In the lead up to Winter Storm Uri, Griddy recommended customers leave it because of its volatile business model.
A billion-dollar consumer class action was also filed against the company.
On March 15th, Griddy announced it was filing for Chapter 11 bankruptcy.
Fallquist blamed Texas’ energy grid operator for Griddy seeking Chapter 11 protection.
The Electric Reliability Council of Texas, known as ERCOT, “made a bad situation worse for our customers by continuing to set prices at $9,000 per megawatt hour,” he said.
Texas is the only state in the US with a deregulated energy grid. This lets ERCOT legally set the wholesale energy price at whatever they want.
While all of this is bad news for Griddy and its Griddy Pro affiliates, customers have received some good news.
Griddy’s bankruptcy was preceded by a lawsuit filed against it by the Texas State Attorney’s Office.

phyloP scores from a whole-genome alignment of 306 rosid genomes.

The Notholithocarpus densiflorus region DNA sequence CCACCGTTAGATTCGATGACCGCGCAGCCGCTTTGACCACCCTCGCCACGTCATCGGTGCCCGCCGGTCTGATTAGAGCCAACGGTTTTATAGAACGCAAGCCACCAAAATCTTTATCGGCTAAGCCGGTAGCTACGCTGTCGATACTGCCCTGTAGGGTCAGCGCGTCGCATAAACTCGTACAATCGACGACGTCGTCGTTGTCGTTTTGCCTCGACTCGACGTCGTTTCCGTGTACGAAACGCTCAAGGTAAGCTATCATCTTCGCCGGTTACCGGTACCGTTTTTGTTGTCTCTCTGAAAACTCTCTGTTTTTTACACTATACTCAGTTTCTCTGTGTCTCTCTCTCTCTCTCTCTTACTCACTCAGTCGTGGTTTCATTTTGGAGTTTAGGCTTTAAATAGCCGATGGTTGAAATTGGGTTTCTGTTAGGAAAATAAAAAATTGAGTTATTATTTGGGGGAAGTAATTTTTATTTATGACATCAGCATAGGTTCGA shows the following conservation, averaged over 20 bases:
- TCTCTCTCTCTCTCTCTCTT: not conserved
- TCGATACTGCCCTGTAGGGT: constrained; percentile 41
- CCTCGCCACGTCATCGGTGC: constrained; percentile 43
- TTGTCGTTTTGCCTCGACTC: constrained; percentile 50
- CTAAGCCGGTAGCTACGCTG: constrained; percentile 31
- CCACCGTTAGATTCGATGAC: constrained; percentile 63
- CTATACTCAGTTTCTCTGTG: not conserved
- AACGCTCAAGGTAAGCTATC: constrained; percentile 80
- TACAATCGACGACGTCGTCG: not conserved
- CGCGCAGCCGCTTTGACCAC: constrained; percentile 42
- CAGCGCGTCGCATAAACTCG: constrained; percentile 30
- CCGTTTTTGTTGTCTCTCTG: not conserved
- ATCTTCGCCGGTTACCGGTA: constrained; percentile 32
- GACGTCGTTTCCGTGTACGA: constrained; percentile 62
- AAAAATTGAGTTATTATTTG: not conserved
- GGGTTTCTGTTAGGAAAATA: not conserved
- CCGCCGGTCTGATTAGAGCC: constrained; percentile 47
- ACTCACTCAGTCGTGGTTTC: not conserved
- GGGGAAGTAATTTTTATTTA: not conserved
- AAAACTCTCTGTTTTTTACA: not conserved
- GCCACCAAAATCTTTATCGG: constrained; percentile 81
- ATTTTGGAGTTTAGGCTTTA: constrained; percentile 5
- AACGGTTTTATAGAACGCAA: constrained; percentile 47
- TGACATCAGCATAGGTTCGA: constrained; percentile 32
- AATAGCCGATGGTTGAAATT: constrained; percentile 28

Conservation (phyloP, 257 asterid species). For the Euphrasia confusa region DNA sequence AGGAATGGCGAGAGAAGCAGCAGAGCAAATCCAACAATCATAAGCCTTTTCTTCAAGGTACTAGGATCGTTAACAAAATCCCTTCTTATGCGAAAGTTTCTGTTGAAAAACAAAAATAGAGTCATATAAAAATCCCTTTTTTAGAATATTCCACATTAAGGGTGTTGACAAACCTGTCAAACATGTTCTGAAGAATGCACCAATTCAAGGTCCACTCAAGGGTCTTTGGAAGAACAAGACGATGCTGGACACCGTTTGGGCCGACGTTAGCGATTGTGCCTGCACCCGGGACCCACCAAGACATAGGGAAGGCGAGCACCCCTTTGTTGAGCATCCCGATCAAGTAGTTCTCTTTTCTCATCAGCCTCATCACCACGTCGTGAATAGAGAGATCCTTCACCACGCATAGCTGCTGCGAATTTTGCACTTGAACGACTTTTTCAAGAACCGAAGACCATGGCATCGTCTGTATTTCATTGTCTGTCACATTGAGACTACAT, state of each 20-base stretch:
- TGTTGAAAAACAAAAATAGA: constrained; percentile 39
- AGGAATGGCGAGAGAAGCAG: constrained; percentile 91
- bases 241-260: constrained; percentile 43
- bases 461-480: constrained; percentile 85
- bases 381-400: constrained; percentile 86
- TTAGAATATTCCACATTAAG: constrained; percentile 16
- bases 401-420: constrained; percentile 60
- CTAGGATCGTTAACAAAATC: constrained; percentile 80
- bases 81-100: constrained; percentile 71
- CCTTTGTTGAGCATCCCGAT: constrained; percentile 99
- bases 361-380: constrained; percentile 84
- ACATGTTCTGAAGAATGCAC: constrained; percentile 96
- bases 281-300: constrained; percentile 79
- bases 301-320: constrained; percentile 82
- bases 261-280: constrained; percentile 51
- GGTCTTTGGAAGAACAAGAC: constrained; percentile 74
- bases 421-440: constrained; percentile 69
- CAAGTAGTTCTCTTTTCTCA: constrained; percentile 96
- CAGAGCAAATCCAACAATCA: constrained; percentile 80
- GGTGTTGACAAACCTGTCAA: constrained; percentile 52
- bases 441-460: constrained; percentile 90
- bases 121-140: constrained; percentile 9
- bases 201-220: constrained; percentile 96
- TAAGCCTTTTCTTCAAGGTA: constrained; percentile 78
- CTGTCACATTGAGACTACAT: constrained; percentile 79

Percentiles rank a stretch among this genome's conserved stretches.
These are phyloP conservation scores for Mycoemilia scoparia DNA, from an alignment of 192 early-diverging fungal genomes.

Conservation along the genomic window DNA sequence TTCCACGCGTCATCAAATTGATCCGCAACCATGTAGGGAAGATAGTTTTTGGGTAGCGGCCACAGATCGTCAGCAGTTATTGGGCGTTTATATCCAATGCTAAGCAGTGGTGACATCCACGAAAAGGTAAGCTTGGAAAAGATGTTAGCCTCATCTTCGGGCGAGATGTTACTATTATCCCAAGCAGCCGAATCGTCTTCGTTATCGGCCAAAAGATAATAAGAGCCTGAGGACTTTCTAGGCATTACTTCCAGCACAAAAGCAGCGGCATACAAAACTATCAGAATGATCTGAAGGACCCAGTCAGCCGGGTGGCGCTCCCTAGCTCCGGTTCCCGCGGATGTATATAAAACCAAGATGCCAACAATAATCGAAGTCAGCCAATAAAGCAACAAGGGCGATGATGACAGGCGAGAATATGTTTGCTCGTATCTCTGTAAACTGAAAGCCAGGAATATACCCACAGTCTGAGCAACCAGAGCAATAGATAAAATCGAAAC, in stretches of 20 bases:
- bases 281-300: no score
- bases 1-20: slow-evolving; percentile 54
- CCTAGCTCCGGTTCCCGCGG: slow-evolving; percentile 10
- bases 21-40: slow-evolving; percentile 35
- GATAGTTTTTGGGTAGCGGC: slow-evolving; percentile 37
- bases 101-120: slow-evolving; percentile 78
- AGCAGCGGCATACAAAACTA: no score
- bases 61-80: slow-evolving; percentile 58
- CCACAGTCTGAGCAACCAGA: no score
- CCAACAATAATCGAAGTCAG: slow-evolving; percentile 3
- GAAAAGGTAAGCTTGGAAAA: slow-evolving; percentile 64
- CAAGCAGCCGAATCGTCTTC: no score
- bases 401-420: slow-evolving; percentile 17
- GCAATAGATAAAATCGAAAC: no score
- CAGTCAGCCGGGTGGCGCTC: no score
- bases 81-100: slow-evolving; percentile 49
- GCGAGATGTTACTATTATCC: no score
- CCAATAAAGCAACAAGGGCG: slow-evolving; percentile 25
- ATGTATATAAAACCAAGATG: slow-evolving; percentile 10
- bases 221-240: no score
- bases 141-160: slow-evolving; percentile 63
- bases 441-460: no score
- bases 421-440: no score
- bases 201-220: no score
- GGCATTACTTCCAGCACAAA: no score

The attorney general’s office sued Griddy under the Texas Deceptive Trade Practices Act on behalf of 24,000 customers who have a cumulative $29.1 million in unpaid electric bills from the week of freezing temperatures in Texas last month.
The action Paxton took was to release Griddy’s former customers from Griddy’s bankruptcy, which it filed for Monday in Houston.
Texas won’t move forward with its state court lawsuit and investigation, and “Griddy will work with it in good faith to resolve these matters,” the attorney general said.
The catch, as reported by KCEN TV, is that relief might still be months away.
Still, knowing your 7000%+ electricity bill we be eventually forgiven has to be better than not knowing.
The bigger question here is whether anything will change in Texas going forward.
If the government has to step in and regulate between energy providers and consumers when shit hits the fan anyway, maybe faux deregulation isn’t such a great idea.